(Host) After four years in Montpelier, Vermont Agriculture Secretary Steve Kerr will leave his job next month.
In a wide-ranging interview with Vermont Public Radio, Kerr said it was his decision to leave. But he also made it clear the Douglas Administration wanted someone in the post who was more attune to politics.
VPR’s John Dillon reports:
(Dillon) Kerr is an outspoken advocate for the dairy industry, which accounts for about 75% of the state’s farm revenue.
He’s also been a controversial agriculture secretary. He clashed frequently with those opposed to genetically modified products. And he’s challenged federal immigration policy, which he says hurts Vermont farmers struggling to find workers.
Kerr says that after four years in the public eye, he needed to get his life back.
(Kerr) “It was time. I have found myself wondering why I am doing this more and more. The work I love, the politics I hate.”
(Dillon) In his career, Kerr has worked on Capitol Hill as a specialist on farm issues, for the Holstein Association in Brattleboro, and as Vermont director of the federal Farm Services Agency.
Governor Jim Douglas then appointed him to head the state Agriculture Agency. And Kerr became embroiled in legislative debates over farm regulation, animal ID programs, and gene-altered seeds.
(Kerr) “We’ve done what we set out to do. We straightened out the right to farm law. We created the nation’s model water quality program for farmers. We, I think, forced people to look at the truth about GE technology.”
(Dillon) During the debate over genetically modified seeds, Kerr accused opponents of the technology of waging a jihad, or holy war against the technology.
It was an impolitic remark, but it was vintage Kerr.
Governor Douglas vetoed the bill that would have shifted the legal liability for damages from GE products from the farmer to the manufacturer.
But Kerr says there were some in the Douglas Administration who wanted him to be more sensitive to the politics at play in agriculture debates. He said they wanted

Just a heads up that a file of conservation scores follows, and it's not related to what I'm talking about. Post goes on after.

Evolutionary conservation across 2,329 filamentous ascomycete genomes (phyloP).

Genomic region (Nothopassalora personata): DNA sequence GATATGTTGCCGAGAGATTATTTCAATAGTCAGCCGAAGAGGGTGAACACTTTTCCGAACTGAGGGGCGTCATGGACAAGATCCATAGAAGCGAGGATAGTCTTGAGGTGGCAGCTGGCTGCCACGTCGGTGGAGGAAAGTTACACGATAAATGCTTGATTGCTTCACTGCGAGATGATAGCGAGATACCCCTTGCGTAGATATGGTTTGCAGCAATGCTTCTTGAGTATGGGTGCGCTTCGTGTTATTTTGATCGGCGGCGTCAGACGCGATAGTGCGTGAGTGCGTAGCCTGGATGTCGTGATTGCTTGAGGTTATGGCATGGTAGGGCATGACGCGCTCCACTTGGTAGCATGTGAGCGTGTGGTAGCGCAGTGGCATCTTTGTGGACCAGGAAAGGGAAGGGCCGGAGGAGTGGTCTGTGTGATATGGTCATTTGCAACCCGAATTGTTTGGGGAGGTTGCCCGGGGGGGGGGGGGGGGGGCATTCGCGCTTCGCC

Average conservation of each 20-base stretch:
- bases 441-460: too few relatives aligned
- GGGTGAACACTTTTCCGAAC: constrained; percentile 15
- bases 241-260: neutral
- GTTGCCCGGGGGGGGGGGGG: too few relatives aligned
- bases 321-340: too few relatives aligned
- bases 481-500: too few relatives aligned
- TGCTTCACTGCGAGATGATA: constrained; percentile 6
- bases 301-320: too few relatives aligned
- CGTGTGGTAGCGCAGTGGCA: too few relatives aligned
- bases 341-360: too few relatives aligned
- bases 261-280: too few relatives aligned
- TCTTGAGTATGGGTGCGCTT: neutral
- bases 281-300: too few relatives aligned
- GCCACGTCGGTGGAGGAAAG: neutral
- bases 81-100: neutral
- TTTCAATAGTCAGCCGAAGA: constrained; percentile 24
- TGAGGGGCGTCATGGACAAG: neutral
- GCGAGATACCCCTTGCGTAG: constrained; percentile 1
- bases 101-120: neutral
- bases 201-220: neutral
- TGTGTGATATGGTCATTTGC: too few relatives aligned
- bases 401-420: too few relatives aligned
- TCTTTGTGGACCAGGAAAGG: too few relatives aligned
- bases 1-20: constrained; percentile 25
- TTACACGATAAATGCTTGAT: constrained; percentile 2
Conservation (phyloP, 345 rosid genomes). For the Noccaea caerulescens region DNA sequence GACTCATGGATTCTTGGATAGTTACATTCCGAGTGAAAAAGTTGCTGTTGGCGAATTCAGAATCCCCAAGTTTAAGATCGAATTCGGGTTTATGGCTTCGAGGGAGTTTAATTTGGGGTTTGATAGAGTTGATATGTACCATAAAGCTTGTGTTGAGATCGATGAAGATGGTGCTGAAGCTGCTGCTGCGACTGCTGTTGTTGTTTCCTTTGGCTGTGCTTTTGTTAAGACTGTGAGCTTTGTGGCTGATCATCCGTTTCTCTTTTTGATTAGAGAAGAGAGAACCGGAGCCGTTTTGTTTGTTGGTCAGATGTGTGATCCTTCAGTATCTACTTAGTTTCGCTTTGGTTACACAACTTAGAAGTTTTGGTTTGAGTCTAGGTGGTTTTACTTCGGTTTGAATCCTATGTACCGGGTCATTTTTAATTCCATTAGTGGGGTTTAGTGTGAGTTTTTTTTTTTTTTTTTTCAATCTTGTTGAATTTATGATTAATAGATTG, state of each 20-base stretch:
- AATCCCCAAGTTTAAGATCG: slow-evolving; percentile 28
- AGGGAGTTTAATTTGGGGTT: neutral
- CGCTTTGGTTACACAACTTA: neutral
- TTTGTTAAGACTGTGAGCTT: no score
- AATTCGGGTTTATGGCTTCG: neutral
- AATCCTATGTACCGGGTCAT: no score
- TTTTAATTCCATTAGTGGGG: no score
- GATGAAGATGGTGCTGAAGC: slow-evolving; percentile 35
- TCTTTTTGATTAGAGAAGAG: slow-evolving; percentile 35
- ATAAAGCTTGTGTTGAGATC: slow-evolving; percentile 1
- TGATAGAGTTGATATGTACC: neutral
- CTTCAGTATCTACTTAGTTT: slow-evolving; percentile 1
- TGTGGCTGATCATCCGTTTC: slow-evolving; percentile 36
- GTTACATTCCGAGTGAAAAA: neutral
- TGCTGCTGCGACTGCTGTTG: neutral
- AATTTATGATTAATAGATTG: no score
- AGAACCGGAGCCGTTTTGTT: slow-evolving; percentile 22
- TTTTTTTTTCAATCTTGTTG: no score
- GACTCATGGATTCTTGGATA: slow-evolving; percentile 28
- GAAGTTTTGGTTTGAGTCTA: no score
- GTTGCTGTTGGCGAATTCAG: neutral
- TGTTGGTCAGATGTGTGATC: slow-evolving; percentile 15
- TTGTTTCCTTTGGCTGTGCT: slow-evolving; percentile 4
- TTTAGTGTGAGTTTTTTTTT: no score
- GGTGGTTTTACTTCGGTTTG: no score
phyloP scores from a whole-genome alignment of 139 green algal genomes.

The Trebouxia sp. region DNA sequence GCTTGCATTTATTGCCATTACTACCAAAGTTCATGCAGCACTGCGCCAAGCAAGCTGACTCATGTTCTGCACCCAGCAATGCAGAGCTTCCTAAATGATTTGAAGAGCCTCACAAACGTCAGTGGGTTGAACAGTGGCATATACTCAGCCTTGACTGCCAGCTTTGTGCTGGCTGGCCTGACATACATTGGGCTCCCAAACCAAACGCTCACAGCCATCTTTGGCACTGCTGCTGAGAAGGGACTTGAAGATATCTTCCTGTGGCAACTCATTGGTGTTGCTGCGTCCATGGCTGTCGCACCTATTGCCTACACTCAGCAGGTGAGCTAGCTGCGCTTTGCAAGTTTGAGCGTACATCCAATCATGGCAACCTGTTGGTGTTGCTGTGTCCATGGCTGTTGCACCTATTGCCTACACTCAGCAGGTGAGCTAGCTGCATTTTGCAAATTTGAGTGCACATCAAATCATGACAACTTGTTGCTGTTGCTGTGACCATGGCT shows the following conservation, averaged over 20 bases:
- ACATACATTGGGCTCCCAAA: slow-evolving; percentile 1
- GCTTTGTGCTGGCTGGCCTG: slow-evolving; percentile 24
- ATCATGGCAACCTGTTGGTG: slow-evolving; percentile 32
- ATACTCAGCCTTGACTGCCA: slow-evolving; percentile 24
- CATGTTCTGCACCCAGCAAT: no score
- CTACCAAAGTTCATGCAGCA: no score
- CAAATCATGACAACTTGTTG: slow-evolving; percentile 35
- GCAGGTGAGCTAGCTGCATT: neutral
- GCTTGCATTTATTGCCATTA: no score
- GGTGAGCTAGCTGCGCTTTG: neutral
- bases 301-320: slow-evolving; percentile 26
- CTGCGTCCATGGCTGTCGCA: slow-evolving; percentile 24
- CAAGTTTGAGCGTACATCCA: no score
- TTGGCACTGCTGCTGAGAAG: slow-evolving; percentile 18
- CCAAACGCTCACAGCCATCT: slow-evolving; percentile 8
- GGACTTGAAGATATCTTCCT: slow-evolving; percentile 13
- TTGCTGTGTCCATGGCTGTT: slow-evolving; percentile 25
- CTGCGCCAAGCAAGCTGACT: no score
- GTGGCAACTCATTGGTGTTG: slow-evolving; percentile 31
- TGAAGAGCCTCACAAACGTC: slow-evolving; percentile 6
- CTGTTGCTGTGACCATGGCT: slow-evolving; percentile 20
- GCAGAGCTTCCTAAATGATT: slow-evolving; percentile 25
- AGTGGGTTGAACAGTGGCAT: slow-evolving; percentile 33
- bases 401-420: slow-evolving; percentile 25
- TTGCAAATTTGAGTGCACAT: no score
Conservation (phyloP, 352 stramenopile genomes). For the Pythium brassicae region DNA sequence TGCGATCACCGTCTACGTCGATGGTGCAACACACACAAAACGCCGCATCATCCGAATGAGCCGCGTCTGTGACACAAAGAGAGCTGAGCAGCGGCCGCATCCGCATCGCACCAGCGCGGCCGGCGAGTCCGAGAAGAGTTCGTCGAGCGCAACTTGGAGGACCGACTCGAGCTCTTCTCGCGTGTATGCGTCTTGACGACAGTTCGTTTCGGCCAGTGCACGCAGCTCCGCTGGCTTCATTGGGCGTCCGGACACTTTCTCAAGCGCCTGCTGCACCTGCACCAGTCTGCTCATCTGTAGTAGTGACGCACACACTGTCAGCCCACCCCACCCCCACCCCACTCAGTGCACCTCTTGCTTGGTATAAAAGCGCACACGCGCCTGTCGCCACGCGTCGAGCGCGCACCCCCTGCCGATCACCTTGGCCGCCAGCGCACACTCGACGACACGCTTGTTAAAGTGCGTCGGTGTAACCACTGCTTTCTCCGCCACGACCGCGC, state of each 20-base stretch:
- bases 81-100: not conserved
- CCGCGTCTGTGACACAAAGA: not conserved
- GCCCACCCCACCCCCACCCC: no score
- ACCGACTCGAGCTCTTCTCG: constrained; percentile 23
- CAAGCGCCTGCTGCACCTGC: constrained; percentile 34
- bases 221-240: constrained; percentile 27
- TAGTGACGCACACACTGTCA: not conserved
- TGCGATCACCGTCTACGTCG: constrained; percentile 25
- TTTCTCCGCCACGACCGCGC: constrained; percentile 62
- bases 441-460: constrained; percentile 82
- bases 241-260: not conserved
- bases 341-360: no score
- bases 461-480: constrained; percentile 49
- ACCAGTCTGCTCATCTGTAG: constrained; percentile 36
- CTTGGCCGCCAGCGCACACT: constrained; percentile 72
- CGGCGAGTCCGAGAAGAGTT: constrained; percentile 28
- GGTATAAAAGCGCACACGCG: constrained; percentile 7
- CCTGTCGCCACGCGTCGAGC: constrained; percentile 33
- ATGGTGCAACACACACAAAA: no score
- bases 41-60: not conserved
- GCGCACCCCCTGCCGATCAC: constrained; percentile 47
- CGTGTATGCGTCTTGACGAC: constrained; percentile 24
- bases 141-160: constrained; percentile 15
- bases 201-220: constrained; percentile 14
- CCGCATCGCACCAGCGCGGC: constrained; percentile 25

(Kerr) “And these are the words of the Chief of Staff someone less intellectual and more political.’ And I thought, well, okay, that’s cool. That’s not me.”
(Dillon) Douglas Chief of Staff Tim Hayward said Kerr submitted his resignation, and that the administration does not comment on personnel matters.
In a statement, the governor said he appreciated Kerr’s leadership during a challenging time for farmers.
Over the last year, dairy farmers have faced record low milk prices, disastrous weather, and high fuel costs. The state stepped in with an $8 million assistance program. But Kerr says more needs to be done.
(Kerr) “At some point in time the politicians have to decide whether they’re going to deal with the problem as a problem, not a political issue. And there are solutions. They’re never easy. But we’ve shown with $8 million we can stem the tide. Now whether the legislature has the money, or the will, or whether the governor frankly has the money or will, to put together a package this January remains to be seen.”
(Dillon) Kerr said the most vexing problem facing dairy farmers is illegal immigration, since the farm labor problem can only be resolved with legislation that is now stalled in Washington.
He said he’s not sure what he’ll do next. He said he’s already had two job offers.
For Vermont Public Radio, I’m John Dillon in Montpelier.